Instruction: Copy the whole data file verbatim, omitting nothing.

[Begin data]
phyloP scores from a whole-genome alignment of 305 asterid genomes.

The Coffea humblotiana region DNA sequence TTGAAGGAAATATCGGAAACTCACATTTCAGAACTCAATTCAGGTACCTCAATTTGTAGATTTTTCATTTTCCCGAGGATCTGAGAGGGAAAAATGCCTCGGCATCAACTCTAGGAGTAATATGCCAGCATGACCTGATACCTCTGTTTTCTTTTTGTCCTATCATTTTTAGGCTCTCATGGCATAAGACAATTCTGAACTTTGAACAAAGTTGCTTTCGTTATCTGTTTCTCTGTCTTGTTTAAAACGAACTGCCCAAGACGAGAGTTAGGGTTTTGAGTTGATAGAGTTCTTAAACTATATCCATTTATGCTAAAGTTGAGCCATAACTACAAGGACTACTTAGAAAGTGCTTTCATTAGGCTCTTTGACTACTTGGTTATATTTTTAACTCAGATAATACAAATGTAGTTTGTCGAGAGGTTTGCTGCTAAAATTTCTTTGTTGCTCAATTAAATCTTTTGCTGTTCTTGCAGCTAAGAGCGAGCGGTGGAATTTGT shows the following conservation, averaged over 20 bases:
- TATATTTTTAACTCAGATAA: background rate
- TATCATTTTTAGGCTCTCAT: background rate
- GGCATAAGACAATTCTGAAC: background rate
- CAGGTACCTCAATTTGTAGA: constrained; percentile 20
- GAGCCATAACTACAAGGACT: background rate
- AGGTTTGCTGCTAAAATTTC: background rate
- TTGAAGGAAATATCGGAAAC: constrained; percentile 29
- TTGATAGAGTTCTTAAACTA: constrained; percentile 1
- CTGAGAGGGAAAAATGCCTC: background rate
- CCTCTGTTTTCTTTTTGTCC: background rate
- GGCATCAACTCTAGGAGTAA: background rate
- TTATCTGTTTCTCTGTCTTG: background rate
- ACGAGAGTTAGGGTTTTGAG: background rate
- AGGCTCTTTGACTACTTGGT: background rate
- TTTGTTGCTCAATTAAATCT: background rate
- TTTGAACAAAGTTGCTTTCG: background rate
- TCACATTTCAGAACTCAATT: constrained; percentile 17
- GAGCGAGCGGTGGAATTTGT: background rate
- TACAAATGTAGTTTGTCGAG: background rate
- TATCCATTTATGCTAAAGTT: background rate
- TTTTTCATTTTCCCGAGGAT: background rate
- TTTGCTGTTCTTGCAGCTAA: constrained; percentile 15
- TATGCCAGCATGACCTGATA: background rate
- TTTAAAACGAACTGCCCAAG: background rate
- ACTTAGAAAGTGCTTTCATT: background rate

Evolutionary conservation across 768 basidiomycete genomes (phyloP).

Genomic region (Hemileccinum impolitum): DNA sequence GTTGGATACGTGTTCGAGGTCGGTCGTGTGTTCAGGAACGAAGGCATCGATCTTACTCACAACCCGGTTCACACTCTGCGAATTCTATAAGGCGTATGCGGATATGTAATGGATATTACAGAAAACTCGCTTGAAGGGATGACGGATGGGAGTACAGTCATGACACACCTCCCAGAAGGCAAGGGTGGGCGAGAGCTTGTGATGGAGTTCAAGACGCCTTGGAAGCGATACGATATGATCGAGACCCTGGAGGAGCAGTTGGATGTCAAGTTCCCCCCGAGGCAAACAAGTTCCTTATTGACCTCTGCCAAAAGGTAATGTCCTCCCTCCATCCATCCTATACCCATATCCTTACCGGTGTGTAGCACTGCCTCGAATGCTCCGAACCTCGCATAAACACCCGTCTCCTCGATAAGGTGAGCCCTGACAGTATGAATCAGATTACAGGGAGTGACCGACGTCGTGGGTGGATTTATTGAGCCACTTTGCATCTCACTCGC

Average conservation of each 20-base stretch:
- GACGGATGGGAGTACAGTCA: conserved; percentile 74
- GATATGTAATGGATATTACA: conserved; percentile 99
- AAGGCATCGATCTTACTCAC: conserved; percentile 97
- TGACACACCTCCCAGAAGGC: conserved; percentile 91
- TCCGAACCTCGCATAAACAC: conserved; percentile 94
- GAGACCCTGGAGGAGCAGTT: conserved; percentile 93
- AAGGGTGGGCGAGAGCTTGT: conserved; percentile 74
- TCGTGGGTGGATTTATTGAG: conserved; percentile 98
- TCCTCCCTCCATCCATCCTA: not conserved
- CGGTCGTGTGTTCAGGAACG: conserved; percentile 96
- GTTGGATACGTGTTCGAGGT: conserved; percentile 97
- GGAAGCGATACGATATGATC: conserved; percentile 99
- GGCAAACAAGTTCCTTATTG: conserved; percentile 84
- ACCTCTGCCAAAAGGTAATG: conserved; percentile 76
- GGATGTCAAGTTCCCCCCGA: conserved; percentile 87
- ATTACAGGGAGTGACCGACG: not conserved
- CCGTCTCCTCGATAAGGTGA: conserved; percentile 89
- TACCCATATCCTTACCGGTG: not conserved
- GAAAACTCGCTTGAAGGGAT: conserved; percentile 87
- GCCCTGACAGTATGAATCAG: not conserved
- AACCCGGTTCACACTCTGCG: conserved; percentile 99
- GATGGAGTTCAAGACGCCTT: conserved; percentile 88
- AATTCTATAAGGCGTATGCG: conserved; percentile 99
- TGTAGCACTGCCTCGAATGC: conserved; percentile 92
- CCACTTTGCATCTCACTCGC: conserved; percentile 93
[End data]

phyloP scores from a whole-genome alignment of 305 asterid genomes.

The Coffea humblotiana region DNA sequence TTGAAGGAAATATCGGAAACTCACATTTCAGAACTCAATTCAGGTACCTCAATTTGTAGATTTTTCATTTTCCCGAGGATCTGAGAGGGAAAAATGCCTCGGCATCAACTCTAGGAGTAATATGCCAGCATGACCTGATACCTCTGTTTTCTTTTTGTCCTATCATTTTTAGGCTCTCATGGCATAAGACAATTCTGAACTTTGAACAAAGTTGCTTTCGTTATCTGTTTCTCTGTCTTGTTTAAAACGAACTGCCCAAGACGAGAGTTAGGGTTTTGAGTTGATAGAGTTCTTAAACTATATCCATTTATGCTAAAGTTGAGCCATAACTACAAGGACTACTTAGAAAGTGCTTTCATTAGGCTCTTTGACTACTTGGTTATATTTTTAACTCAGATAATACAAATGTAGTTTGTCGAGAGGTTTGCTGCTAAAATTTCTTTGTTGCTCAATTAAATCTTTTGCTGTTCTTGCAGCTAAGAGCGAGCGGTGGAATTTGT shows the following conservation, averaged over 20 bases:
- TATATTTTTAACTCAGATAA: background rate
- TATCATTTTTAGGCTCTCAT: background rate
- GGCATAAGACAATTCTGAAC: background rate
- CAGGTACCTCAATTTGTAGA: constrained; percentile 20
- GAGCCATAACTACAAGGACT: background rate
- AGGTTTGCTGCTAAAATTTC: background rate
- TTGAAGGAAATATCGGAAAC: constrained; percentile 29
- TTGATAGAGTTCTTAAACTA: constrained; percentile 1
- CTGAGAGGGAAAAATGCCTC: background rate
- CCTCTGTTTTCTTTTTGTCC: background rate
- GGCATCAACTCTAGGAGTAA: background rate
- TTATCTGTTTCTCTGTCTTG: background rate
- ACGAGAGTTAGGGTTTTGAG: background rate
- AGGCTCTTTGACTACTTGGT: background rate
- TTTGTTGCTCAATTAAATCT: background rate
- TTTGAACAAAGTTGCTTTCG: background rate
- TCACATTTCAGAACTCAATT: constrained; percentile 17
- GAGCGAGCGGTGGAATTTGT: background rate
- TACAAATGTAGTTTGTCGAG: background rate
- TATCCATTTATGCTAAAGTT: background rate
- TTTTTCATTTTCCCGAGGAT: background rate
- TTTGCTGTTCTTGCAGCTAA: constrained; percentile 15
- TATGCCAGCATGACCTGATA: background rate
- TTTAAAACGAACTGCCCAAG: background rate
- ACTTAGAAAGTGCTTTCATT: background rate

Evolutionary conservation across 768 basidiomycete genomes (phyloP).

Genomic region (Hemileccinum impolitum): DNA sequence GTTGGATACGTGTTCGAGGTCGGTCGTGTGTTCAGGAACGAAGGCATCGATCTTACTCACAACCCGGTTCACACTCTGCGAATTCTATAAGGCGTATGCGGATATGTAATGGATATTACAGAAAACTCGCTTGAAGGGATGACGGATGGGAGTACAGTCATGACACACCTCCCAGAAGGCAAGGGTGGGCGAGAGCTTGTGATGGAGTTCAAGACGCCTTGGAAGCGATACGATATGATCGAGACCCTGGAGGAGCAGTTGGATGTCAAGTTCCCCCCGAGGCAAACAAGTTCCTTATTGACCTCTGCCAAAAGGTAATGTCCTCCCTCCATCCATCCTATACCCATATCCTTACCGGTGTGTAGCACTGCCTCGAATGCTCCGAACCTCGCATAAACACCCGTCTCCTCGATAAGGTGAGCCCTGACAGTATGAATCAGATTACAGGGAGTGACCGACGTCGTGGGTGGATTTATTGAGCCACTTTGCATCTCACTCGC

Average conservation of each 20-base stretch:
- GACGGATGGGAGTACAGTCA: conserved; percentile 74
- GATATGTAATGGATATTACA: conserved; percentile 99
- AAGGCATCGATCTTACTCAC: conserved; percentile 97
- TGACACACCTCCCAGAAGGC: conserved; percentile 91
- TCCGAACCTCGCATAAACAC: conserved; percentile 94
- GAGACCCTGGAGGAGCAGTT: conserved; percentile 93
- AAGGGTGGGCGAGAGCTTGT: conserved; percentile 74
- TCGTGGGTGGATTTATTGAG: conserved; percentile 98
- TCCTCCCTCCATCCATCCTA: not conserved
- CGGTCGTGTGTTCAGGAACG: conserved; percentile 96
- GTTGGATACGTGTTCGAGGT: conserved; percentile 97
- GGAAGCGATACGATATGATC: conserved; percentile 99
- GGCAAACAAGTTCCTTATTG: conserved; percentile 84
- ACCTCTGCCAAAAGGTAATG: conserved; percentile 76
- GGATGTCAAGTTCCCCCCGA: conserved; percentile 87
- ATTACAGGGAGTGACCGACG: not conserved
- CCGTCTCCTCGATAAGGTGA: conserved; percentile 89
- TACCCATATCCTTACCGGTG: not conserved
- GAAAACTCGCTTGAAGGGAT: conserved; percentile 87
- GCCCTGACAGTATGAATCAG: not conserved
- AACCCGGTTCACACTCTGCG: conserved; percentile 99
- GATGGAGTTCAAGACGCCTT: conserved; percentile 88
- AATTCTATAAGGCGTATGCG: conserved; percentile 99
- TGTAGCACTGCCTCGAATGC: conserved; percentile 92
- CCACTTTGCATCTCACTCGC: conserved; percentile 93